According to the IMF, which logs countries’ monthly gold holdings and reports them with a two-month lag, China bought monthly amounts of around 11 tons in January to April 2016, but kept bullion reserves unchanged in May. If China wishes to mount a genuine long-term challenge to American monetary dominance, it is conceivable that Beijing in coming years could mount a more spectacular action to close the gold gap with the largest holders, ether by taking more Chinese-controlled production into its reserves, or by arranging some form of large-scale gold purchase from international gold holders, private or official.
Compared with China, Russia has registered higher average monthly gold reserve purchases between January and June 2016 at 14 tons a month, according to latest IMF figures. But with more than 300 tons less gold in its reserves than China, Russia would still need six years to close the gap with France and Italy.
Moreover, China’s state-owned ICBC Standard Bank, ranked the world’s biggest bank by assets, has agreed to buy Barclays’ BARC, +1.88%  metals-storage business, including its modern facility in London —signaling China’s interest in becoming not just a trader in gold but a third-party depositary for other official and private 
According to statistics compiled by the World Gold Council and other sources, partly using IMF data, total world gold holdings last year increased by 702.5 tons, compared with 176.7 tons in 2014, reaching 32,733 tons in December, their highest level since 2002 when central banks, particularly from developed countries, were engaged in a general sell-off. Much of the increase is due to last year’s statistical upgrading of China gold coverage
By DAVID MARSH


It is all still in their hands.  







By WILLIAM WATTS
End.


In the latest blow, Switzerland announced that it would hold a referendum on a radical proposal that would strip commercial banks of the ability to create money, depriving them of a great deal of their profit-making capabilities. If the Swiss proposal catches on around the world, it could shred core business assumptions that have underpinned the banking model over the past three centuries.
From Babylon to central bank
The next evolution happened when bankers realized that since depositors almost never simultaneously withdrew all their funds, banks could lend more capital than had been deposited. This allowed banks to “create” money in the sense that bankers could issue loans not necessarily backed up by hard deposits. Creating revenue in this way proved lucrative, but it brought banks into conflict with rulers, who were notionally in charge of the state’s money supply and any gains to be made from it. In England, whose financial system is in many ways the progenitor of today’s global system, this battle was played out between banker and ruler in the 16th and 17th centuries.
Ultimately, in 1666 King Charles II — well aware of the limits of his own power thanks to the beheading of his father 17 years earlier — put control of the money supply into private hands. The privatization of the money creation process gave birth to the system we use today, in which private or commercial bank loans are responsible for 97% of the money circulating in the modern global economic system. In another change, 28 years after Charles II’s reform, an enterprising group of businessmen offered the government cheaper loans in exchange for certain privileges, such as a monopoly over the printing of physical currency, and so the Bank of England was born.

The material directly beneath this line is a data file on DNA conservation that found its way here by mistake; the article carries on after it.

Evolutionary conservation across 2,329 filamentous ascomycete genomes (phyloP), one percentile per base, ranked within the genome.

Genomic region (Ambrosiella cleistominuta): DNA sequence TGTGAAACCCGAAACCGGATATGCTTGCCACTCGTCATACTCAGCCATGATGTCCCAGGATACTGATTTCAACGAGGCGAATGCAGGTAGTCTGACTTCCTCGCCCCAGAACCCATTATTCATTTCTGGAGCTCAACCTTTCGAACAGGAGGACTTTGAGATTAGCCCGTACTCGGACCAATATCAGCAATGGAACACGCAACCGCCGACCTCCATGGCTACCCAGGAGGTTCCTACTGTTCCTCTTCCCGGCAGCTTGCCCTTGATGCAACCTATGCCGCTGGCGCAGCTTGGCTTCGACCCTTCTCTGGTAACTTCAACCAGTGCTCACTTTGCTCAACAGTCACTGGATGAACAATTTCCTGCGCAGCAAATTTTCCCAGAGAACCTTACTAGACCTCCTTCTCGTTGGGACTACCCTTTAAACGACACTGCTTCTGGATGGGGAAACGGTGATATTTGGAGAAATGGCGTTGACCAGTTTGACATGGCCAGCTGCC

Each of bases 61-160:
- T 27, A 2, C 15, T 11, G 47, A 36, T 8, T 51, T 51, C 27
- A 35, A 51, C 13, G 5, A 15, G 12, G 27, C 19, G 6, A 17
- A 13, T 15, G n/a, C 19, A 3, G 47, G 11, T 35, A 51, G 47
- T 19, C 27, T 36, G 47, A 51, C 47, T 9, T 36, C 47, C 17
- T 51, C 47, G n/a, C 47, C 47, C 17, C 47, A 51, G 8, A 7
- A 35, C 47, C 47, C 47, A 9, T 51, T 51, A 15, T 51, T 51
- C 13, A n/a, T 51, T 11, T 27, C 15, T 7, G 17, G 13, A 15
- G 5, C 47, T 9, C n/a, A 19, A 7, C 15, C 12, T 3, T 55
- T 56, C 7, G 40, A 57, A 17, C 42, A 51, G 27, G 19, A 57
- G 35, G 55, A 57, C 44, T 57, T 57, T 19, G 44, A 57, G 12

This led to liquidity crises, with the South Sea Bubble of 1720 providing early evidence of this mechanism kicking into action. The fact that banks were lending more money than they could back up with capital also left them exposed to bank runs whenever the public lost confidence in them. The reserve ratio, which requires banks to keep a fraction of their loans backed by safer assets such as government debt or central bank money, is an attempt to keep this threat at bay. But it is an inherent characteristic of so-called fractional reserve banking that the risk of bank runs is ultimately inescapable. 
As British and then American influence spread, so did banks’ power, and capital flowed ever more freely around the world as domestic deposits were used to finance international projects. The system was heading for a fall, however, when World War I created great economic imbalances between Europe and the United States. 
China grapples with the ‘Internet of Things’
When global crisis finally struck again in 2008 it was different from 1929 in that there was no world war to blame for the global economic imbalances; this crisis followed an extended period of the banks having had things pretty much their own way. Instead, it was a giant version of the regular crises inherent in the system. This led to the thinking that it is the banks, and indeed the system they created around themselves, that need changing. In the eight years since 2008, layer upon layer of 1933-style regulation and restriction have thus been heaped on the banking sector.